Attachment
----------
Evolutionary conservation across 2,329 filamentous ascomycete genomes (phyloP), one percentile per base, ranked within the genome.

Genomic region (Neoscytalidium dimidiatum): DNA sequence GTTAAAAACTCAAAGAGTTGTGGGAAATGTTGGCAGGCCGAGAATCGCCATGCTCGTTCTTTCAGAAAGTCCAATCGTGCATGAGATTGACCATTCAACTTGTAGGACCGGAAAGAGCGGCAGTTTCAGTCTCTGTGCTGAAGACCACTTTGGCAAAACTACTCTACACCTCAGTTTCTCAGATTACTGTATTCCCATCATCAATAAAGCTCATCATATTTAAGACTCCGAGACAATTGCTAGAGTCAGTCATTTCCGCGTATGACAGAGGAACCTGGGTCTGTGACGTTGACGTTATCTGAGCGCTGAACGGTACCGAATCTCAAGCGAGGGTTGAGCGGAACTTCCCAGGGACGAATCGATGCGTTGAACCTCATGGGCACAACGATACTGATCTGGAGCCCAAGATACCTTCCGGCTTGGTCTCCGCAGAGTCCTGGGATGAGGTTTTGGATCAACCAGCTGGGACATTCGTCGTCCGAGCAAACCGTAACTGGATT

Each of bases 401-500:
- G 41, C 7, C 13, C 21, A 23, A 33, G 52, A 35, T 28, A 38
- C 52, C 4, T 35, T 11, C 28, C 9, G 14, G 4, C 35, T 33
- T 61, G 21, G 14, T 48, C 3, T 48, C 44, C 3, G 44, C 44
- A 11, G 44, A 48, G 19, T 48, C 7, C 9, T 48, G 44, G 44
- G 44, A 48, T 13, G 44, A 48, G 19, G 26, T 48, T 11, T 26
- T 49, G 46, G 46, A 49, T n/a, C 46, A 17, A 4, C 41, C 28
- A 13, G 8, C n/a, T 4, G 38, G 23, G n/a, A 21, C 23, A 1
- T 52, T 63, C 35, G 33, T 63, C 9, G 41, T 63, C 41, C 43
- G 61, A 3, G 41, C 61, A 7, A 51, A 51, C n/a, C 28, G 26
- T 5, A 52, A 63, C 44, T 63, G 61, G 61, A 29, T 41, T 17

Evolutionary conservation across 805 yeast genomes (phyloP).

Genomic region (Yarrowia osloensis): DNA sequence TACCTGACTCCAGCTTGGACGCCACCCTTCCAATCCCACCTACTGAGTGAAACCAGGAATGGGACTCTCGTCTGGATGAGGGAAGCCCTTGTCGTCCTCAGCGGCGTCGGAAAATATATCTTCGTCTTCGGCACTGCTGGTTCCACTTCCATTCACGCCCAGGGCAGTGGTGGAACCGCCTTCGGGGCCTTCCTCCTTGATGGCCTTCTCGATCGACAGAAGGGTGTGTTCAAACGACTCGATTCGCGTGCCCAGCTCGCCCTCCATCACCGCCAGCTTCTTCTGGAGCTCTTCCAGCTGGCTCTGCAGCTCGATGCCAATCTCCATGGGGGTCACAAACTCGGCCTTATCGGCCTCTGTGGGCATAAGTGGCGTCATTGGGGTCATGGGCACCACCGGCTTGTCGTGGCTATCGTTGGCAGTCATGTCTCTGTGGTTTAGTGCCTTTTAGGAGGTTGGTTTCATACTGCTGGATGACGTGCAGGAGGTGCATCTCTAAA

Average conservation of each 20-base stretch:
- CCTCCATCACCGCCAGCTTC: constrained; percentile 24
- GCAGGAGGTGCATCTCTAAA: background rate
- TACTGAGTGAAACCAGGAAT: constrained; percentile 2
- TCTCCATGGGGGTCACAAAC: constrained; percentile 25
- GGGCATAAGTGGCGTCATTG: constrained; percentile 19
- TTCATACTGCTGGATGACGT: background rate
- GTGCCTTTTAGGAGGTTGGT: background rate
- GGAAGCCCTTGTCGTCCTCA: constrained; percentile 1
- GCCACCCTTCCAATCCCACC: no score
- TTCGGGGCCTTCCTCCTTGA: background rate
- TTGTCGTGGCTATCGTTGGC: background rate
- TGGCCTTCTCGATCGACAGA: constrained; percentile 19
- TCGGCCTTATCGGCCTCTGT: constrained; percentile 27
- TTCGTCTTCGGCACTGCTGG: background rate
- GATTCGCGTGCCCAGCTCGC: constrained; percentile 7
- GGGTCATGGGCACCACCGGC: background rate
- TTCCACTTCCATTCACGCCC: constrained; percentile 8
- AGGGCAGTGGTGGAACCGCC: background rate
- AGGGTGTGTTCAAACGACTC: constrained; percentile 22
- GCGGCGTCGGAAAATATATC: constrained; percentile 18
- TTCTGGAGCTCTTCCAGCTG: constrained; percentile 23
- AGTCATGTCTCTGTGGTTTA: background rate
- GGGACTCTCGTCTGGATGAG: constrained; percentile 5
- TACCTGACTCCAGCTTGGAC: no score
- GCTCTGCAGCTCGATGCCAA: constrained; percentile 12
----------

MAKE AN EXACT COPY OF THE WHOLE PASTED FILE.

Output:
Evolutionary conservation across 2,329 filamentous ascomycete genomes (phyloP), one percentile per base, ranked within the genome.

Genomic region (Neoscytalidium dimidiatum): DNA sequence GTTAAAAACTCAAAGAGTTGTGGGAAATGTTGGCAGGCCGAGAATCGCCATGCTCGTTCTTTCAGAAAGTCCAATCGTGCATGAGATTGACCATTCAACTTGTAGGACCGGAAAGAGCGGCAGTTTCAGTCTCTGTGCTGAAGACCACTTTGGCAAAACTACTCTACACCTCAGTTTCTCAGATTACTGTATTCCCATCATCAATAAAGCTCATCATATTTAAGACTCCGAGACAATTGCTAGAGTCAGTCATTTCCGCGTATGACAGAGGAACCTGGGTCTGTGACGTTGACGTTATCTGAGCGCTGAACGGTACCGAATCTCAAGCGAGGGTTGAGCGGAACTTCCCAGGGACGAATCGATGCGTTGAACCTCATGGGCACAACGATACTGATCTGGAGCCCAAGATACCTTCCGGCTTGGTCTCCGCAGAGTCCTGGGATGAGGTTTTGGATCAACCAGCTGGGACATTCGTCGTCCGAGCAAACCGTAACTGGATT

Each of bases 401-500:
- G 41, C 7, C 13, C 21, A 23, A 33, G 52, A 35, T 28, A 38
- C 52, C 4, T 35, T 11, C 28, C 9, G 14, G 4, C 35, T 33
- T 61, G 21, G 14, T 48, C 3, T 48, C 44, C 3, G 44, C 44
- A 11, G 44, A 48, G 19, T 48, C 7, C 9, T 48, G 44, G 44
- G 44, A 48, T 13, G 44, A 48, G 19, G 26, T 48, T 11, T 26
- T 49, G 46, G 46, A 49, T n/a, C 46, A 17, A 4, C 41, C 28
- A 13, G 8, C n/a, T 4, G 38, G 23, G n/a, A 21, C 23, A 1
- T 52, T 63, C 35, G 33, T 63, C 9, G 41, T 63, C 41, C 43
- G 61, A 3, G 41, C 61, A 7, A 51, A 51, C n/a, C 28, G 26
- T 5, A 52, A 63, C 44, T 63, G 61, G 61, A 29, T 41, T 17

Evolutionary conservation across 805 yeast genomes (phyloP).

Genomic region (Yarrowia osloensis): DNA sequence TACCTGACTCCAGCTTGGACGCCACCCTTCCAATCCCACCTACTGAGTGAAACCAGGAATGGGACTCTCGTCTGGATGAGGGAAGCCCTTGTCGTCCTCAGCGGCGTCGGAAAATATATCTTCGTCTTCGGCACTGCTGGTTCCACTTCCATTCACGCCCAGGGCAGTGGTGGAACCGCCTTCGGGGCCTTCCTCCTTGATGGCCTTCTCGATCGACAGAAGGGTGTGTTCAAACGACTCGATTCGCGTGCCCAGCTCGCCCTCCATCACCGCCAGCTTCTTCTGGAGCTCTTCCAGCTGGCTCTGCAGCTCGATGCCAATCTCCATGGGGGTCACAAACTCGGCCTTATCGGCCTCTGTGGGCATAAGTGGCGTCATTGGGGTCATGGGCACCACCGGCTTGTCGTGGCTATCGTTGGCAGTCATGTCTCTGTGGTTTAGTGCCTTTTAGGAGGTTGGTTTCATACTGCTGGATGACGTGCAGGAGGTGCATCTCTAAA

Average conservation of each 20-base stretch:
- CCTCCATCACCGCCAGCTTC: constrained; percentile 24
- GCAGGAGGTGCATCTCTAAA: background rate
- TACTGAGTGAAACCAGGAAT: constrained; percentile 2
- TCTCCATGGGGGTCACAAAC: constrained; percentile 25
- GGGCATAAGTGGCGTCATTG: constrained; percentile 19
- TTCATACTGCTGGATGACGT: background rate
- GTGCCTTTTAGGAGGTTGGT: background rate
- GGAAGCCCTTGTCGTCCTCA: constrained; percentile 1
- GCCACCCTTCCAATCCCACC: no score
- TTCGGGGCCTTCCTCCTTGA: background rate
- TTGTCGTGGCTATCGTTGGC: background rate
- TGGCCTTCTCGATCGACAGA: constrained; percentile 19
- TCGGCCTTATCGGCCTCTGT: constrained; percentile 27
- TTCGTCTTCGGCACTGCTGG: background rate
- GATTCGCGTGCCCAGCTCGC: constrained; percentile 7
- GGGTCATGGGCACCACCGGC: background rate
- TTCCACTTCCATTCACGCCC: constrained; percentile 8
- AGGGCAGTGGTGGAACCGCC: background rate
- AGGGTGTGTTCAAACGACTC: constrained; percentile 22
- GCGGCGTCGGAAAATATATC: constrained; percentile 18
- TTCTGGAGCTCTTCCAGCTG: constrained; percentile 23
- AGTCATGTCTCTGTGGTTTA: background rate
- GGGACTCTCGTCTGGATGAG: constrained; percentile 5
- TACCTGACTCCAGCTTGGAC: no score
- GCTCTGCAGCTCGATGCCAA: constrained; percentile 12